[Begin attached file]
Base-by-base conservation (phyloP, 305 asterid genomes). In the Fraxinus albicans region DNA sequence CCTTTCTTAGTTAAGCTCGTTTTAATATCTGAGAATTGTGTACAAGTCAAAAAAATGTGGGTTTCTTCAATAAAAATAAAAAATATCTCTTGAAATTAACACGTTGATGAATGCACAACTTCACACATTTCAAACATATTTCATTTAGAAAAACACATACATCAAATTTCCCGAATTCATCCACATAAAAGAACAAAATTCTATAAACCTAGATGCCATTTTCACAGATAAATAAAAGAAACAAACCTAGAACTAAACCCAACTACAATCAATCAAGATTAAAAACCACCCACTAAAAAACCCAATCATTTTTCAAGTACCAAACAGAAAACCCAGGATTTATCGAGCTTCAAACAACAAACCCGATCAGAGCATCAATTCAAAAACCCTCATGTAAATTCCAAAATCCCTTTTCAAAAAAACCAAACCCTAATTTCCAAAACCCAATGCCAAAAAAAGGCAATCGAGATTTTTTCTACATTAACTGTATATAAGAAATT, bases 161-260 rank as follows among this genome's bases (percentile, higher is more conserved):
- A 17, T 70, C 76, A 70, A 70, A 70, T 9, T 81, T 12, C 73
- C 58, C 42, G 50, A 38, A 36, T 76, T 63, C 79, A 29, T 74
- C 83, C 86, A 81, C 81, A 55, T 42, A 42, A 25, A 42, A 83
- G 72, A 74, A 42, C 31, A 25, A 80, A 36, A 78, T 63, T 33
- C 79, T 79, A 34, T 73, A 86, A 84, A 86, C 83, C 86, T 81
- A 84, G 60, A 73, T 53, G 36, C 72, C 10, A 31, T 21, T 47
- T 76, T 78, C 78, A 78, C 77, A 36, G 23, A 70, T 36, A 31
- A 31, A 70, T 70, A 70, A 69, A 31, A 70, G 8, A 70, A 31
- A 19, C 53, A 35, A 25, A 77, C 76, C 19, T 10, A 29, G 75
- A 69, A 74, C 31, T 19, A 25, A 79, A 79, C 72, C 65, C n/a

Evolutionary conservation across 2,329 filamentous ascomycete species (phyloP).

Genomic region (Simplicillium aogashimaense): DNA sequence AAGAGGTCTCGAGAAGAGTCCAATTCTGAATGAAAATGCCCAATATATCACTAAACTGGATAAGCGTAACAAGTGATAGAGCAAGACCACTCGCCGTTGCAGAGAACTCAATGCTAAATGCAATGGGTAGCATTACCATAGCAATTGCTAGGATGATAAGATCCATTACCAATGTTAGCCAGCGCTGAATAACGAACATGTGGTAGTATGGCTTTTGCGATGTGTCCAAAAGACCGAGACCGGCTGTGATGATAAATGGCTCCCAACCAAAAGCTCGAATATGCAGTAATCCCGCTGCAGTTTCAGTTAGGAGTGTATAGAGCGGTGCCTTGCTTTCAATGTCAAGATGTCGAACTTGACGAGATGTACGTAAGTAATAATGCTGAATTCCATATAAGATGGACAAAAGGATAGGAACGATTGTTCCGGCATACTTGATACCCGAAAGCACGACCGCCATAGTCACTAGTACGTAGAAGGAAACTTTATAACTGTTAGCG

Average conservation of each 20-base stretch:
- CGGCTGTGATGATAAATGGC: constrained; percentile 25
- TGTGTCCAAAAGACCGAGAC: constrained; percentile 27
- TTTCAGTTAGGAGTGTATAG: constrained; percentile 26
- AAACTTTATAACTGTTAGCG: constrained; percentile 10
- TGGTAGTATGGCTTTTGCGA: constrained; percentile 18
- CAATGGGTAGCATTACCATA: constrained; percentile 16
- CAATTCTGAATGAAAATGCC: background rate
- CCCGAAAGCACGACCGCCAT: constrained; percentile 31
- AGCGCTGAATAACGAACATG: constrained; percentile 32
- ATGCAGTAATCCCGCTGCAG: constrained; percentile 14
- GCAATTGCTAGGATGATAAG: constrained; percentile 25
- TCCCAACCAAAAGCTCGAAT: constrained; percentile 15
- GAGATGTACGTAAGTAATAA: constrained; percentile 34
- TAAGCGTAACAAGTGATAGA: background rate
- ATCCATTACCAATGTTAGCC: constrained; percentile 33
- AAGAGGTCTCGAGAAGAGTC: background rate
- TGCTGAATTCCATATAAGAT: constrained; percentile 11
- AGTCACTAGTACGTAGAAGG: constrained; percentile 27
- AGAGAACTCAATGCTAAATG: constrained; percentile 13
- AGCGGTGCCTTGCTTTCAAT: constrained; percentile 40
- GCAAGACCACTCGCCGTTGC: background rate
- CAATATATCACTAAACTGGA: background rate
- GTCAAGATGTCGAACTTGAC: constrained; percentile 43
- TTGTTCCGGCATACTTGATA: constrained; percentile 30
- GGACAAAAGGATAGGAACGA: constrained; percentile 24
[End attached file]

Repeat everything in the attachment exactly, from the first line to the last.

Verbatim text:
Base-by-base conservation (phyloP, 305 asterid genomes). In the Fraxinus albicans region DNA sequence CCTTTCTTAGTTAAGCTCGTTTTAATATCTGAGAATTGTGTACAAGTCAAAAAAATGTGGGTTTCTTCAATAAAAATAAAAAATATCTCTTGAAATTAACACGTTGATGAATGCACAACTTCACACATTTCAAACATATTTCATTTAGAAAAACACATACATCAAATTTCCCGAATTCATCCACATAAAAGAACAAAATTCTATAAACCTAGATGCCATTTTCACAGATAAATAAAAGAAACAAACCTAGAACTAAACCCAACTACAATCAATCAAGATTAAAAACCACCCACTAAAAAACCCAATCATTTTTCAAGTACCAAACAGAAAACCCAGGATTTATCGAGCTTCAAACAACAAACCCGATCAGAGCATCAATTCAAAAACCCTCATGTAAATTCCAAAATCCCTTTTCAAAAAAACCAAACCCTAATTTCCAAAACCCAATGCCAAAAAAAGGCAATCGAGATTTTTTCTACATTAACTGTATATAAGAAATT, bases 161-260 rank as follows among this genome's bases (percentile, higher is more conserved):
- A 17, T 70, C 76, A 70, A 70, A 70, T 9, T 81, T 12, C 73
- C 58, C 42, G 50, A 38, A 36, T 76, T 63, C 79, A 29, T 74
- C 83, C 86, A 81, C 81, A 55, T 42, A 42, A 25, A 42, A 83
- G 72, A 74, A 42, C 31, A 25, A 80, A 36, A 78, T 63, T 33
- C 79, T 79, A 34, T 73, A 86, A 84, A 86, C 83, C 86, T 81
- A 84, G 60, A 73, T 53, G 36, C 72, C 10, A 31, T 21, T 47
- T 76, T 78, C 78, A 78, C 77, A 36, G 23, A 70, T 36, A 31
- A 31, A 70, T 70, A 70, A 69, A 31, A 70, G 8, A 70, A 31
- A 19, C 53, A 35, A 25, A 77, C 76, C 19, T 10, A 29, G 75
- A 69, A 74, C 31, T 19, A 25, A 79, A 79, C 72, C 65, C n/a

Evolutionary conservation across 2,329 filamentous ascomycete species (phyloP).

Genomic region (Simplicillium aogashimaense): DNA sequence AAGAGGTCTCGAGAAGAGTCCAATTCTGAATGAAAATGCCCAATATATCACTAAACTGGATAAGCGTAACAAGTGATAGAGCAAGACCACTCGCCGTTGCAGAGAACTCAATGCTAAATGCAATGGGTAGCATTACCATAGCAATTGCTAGGATGATAAGATCCATTACCAATGTTAGCCAGCGCTGAATAACGAACATGTGGTAGTATGGCTTTTGCGATGTGTCCAAAAGACCGAGACCGGCTGTGATGATAAATGGCTCCCAACCAAAAGCTCGAATATGCAGTAATCCCGCTGCAGTTTCAGTTAGGAGTGTATAGAGCGGTGCCTTGCTTTCAATGTCAAGATGTCGAACTTGACGAGATGTACGTAAGTAATAATGCTGAATTCCATATAAGATGGACAAAAGGATAGGAACGATTGTTCCGGCATACTTGATACCCGAAAGCACGACCGCCATAGTCACTAGTACGTAGAAGGAAACTTTATAACTGTTAGCG

Average conservation of each 20-base stretch:
- CGGCTGTGATGATAAATGGC: constrained; percentile 25
- TGTGTCCAAAAGACCGAGAC: constrained; percentile 27
- TTTCAGTTAGGAGTGTATAG: constrained; percentile 26
- AAACTTTATAACTGTTAGCG: constrained; percentile 10
- TGGTAGTATGGCTTTTGCGA: constrained; percentile 18
- CAATGGGTAGCATTACCATA: constrained; percentile 16
- CAATTCTGAATGAAAATGCC: background rate
- CCCGAAAGCACGACCGCCAT: constrained; percentile 31
- AGCGCTGAATAACGAACATG: constrained; percentile 32
- ATGCAGTAATCCCGCTGCAG: constrained; percentile 14
- GCAATTGCTAGGATGATAAG: constrained; percentile 25
- TCCCAACCAAAAGCTCGAAT: constrained; percentile 15
- GAGATGTACGTAAGTAATAA: constrained; percentile 34
- TAAGCGTAACAAGTGATAGA: background rate
- ATCCATTACCAATGTTAGCC: constrained; percentile 33
- AAGAGGTCTCGAGAAGAGTC: background rate
- TGCTGAATTCCATATAAGAT: constrained; percentile 11
- AGTCACTAGTACGTAGAAGG: constrained; percentile 27
- AGAGAACTCAATGCTAAATG: constrained; percentile 13
- AGCGGTGCCTTGCTTTCAAT: constrained; percentile 40
- GCAAGACCACTCGCCGTTGC: background rate
- CAATATATCACTAAACTGGA: background rate
- GTCAAGATGTCGAACTTGAC: constrained; percentile 43
- TTGTTCCGGCATACTTGATA: constrained; percentile 30
- GGACAAAAGGATAGGAACGA: constrained; percentile 24